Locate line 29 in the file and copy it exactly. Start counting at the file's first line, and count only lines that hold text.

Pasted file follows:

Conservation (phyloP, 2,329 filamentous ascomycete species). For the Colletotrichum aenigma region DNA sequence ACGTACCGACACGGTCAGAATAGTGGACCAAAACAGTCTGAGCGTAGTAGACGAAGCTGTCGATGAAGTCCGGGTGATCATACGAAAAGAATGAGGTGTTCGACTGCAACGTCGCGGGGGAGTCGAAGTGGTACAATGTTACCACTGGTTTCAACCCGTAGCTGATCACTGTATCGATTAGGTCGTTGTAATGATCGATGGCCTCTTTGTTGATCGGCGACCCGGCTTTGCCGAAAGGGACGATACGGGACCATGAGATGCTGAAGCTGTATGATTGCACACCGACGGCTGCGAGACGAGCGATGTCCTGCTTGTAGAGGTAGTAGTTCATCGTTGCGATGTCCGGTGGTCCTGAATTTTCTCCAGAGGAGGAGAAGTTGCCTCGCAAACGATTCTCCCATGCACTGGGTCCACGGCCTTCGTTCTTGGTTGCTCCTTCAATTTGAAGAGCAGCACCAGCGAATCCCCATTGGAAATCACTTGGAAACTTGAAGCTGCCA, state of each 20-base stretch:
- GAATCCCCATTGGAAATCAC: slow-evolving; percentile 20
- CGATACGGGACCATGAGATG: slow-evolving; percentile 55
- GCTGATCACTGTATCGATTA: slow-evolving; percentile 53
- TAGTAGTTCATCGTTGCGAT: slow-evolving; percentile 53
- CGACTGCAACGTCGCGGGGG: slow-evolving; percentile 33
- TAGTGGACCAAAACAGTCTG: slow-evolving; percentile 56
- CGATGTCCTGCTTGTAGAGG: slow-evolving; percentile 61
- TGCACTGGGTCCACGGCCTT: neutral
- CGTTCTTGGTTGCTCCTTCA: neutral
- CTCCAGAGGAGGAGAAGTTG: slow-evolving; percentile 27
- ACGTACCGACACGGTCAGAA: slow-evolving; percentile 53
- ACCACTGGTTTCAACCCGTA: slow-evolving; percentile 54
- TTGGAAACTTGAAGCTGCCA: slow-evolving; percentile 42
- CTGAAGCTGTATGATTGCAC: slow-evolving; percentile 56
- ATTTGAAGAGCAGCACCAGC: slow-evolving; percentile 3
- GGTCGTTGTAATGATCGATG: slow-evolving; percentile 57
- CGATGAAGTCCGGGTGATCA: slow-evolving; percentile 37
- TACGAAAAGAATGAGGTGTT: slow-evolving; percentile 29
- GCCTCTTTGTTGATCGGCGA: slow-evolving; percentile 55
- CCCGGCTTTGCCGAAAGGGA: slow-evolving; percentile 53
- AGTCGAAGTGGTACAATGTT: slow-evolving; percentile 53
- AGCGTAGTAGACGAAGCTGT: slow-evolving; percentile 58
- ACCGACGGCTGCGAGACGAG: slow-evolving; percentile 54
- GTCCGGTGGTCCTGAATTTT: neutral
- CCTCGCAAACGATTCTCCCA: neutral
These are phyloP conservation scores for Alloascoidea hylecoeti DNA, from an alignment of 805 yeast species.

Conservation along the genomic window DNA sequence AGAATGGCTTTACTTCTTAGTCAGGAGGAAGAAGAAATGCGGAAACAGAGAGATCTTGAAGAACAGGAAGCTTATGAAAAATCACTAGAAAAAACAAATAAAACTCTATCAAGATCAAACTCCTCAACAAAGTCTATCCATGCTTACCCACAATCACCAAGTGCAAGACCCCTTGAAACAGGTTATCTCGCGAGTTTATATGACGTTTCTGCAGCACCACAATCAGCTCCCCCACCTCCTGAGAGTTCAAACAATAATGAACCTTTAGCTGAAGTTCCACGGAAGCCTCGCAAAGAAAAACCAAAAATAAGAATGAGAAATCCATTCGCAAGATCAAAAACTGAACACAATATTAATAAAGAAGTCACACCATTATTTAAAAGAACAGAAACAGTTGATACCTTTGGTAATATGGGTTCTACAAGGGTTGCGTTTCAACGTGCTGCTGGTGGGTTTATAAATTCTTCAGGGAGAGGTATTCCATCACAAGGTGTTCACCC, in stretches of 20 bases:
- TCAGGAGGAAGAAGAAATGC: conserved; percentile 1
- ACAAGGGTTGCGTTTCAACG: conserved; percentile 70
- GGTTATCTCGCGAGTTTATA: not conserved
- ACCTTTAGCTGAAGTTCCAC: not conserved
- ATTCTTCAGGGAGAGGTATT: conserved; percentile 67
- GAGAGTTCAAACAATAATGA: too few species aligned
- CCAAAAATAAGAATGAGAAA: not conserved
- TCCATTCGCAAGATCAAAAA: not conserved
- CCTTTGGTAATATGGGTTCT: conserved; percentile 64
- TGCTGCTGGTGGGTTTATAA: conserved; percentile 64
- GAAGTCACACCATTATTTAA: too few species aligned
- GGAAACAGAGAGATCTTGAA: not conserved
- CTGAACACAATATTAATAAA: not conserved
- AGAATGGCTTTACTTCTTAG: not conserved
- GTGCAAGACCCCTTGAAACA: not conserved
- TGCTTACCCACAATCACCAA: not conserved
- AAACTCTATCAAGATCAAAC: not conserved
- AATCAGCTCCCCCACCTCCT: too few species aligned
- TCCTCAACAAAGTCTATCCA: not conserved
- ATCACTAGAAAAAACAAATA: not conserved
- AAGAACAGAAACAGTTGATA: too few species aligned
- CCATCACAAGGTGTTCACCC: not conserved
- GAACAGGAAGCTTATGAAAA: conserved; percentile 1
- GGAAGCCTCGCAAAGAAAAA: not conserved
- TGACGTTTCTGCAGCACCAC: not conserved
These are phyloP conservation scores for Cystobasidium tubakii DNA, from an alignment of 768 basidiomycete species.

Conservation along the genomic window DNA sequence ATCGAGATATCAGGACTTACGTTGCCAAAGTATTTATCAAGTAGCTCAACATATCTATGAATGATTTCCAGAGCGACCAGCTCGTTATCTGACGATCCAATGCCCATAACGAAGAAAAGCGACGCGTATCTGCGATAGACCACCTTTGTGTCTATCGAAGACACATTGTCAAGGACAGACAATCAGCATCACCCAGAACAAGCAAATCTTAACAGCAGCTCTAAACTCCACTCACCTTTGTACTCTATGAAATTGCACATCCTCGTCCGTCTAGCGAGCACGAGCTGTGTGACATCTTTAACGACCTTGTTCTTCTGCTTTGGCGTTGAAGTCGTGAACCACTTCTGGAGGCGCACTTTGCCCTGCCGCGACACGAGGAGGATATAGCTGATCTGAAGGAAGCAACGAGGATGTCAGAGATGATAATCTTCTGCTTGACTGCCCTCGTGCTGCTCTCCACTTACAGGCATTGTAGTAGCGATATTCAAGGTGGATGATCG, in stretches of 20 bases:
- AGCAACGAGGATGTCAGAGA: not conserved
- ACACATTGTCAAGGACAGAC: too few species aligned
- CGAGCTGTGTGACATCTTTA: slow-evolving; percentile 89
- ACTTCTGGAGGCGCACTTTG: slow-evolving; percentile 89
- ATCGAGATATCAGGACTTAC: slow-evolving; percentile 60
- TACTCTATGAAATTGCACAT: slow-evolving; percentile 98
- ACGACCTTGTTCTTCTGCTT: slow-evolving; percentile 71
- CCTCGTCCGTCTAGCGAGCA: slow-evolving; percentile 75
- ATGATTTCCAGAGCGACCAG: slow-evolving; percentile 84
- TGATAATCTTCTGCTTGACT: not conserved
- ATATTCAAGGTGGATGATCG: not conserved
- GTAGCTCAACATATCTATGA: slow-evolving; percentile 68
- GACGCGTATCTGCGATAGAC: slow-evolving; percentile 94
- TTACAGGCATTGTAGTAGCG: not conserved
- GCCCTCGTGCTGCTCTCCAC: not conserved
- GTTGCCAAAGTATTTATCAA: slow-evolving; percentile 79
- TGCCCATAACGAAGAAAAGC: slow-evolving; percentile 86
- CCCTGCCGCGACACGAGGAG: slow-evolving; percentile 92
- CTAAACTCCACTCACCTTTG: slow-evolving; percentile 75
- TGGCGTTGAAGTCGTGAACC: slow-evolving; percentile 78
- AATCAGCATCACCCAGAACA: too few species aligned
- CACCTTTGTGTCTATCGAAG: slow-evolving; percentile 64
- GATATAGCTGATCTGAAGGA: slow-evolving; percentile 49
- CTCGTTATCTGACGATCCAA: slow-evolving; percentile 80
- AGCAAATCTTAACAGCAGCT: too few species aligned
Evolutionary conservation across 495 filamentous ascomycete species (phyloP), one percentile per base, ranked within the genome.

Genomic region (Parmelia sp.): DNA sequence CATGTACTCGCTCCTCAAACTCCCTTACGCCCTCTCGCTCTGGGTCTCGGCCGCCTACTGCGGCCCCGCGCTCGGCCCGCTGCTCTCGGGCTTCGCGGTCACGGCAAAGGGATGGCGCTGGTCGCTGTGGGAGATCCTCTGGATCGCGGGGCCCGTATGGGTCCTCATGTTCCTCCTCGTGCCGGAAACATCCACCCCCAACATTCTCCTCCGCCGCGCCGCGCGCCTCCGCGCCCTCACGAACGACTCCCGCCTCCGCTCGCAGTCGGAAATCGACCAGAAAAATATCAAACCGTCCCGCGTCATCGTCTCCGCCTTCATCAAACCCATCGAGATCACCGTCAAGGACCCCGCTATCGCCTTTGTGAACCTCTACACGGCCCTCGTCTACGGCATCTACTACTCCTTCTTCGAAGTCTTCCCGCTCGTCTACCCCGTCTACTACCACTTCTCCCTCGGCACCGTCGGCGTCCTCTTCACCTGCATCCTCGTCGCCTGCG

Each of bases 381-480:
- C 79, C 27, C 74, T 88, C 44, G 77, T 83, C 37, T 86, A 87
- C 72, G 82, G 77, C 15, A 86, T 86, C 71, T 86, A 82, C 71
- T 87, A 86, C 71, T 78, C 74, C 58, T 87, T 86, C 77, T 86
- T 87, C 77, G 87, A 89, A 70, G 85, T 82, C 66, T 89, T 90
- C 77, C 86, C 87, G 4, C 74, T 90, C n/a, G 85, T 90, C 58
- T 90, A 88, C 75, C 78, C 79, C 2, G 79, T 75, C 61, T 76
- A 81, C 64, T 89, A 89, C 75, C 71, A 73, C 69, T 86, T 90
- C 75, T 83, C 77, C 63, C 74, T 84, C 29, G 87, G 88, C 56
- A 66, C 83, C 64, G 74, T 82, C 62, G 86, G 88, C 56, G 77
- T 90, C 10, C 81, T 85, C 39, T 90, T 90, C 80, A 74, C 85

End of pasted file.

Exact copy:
- TCAGGAGGAAGAAGAAATGC: conserved; percentile 1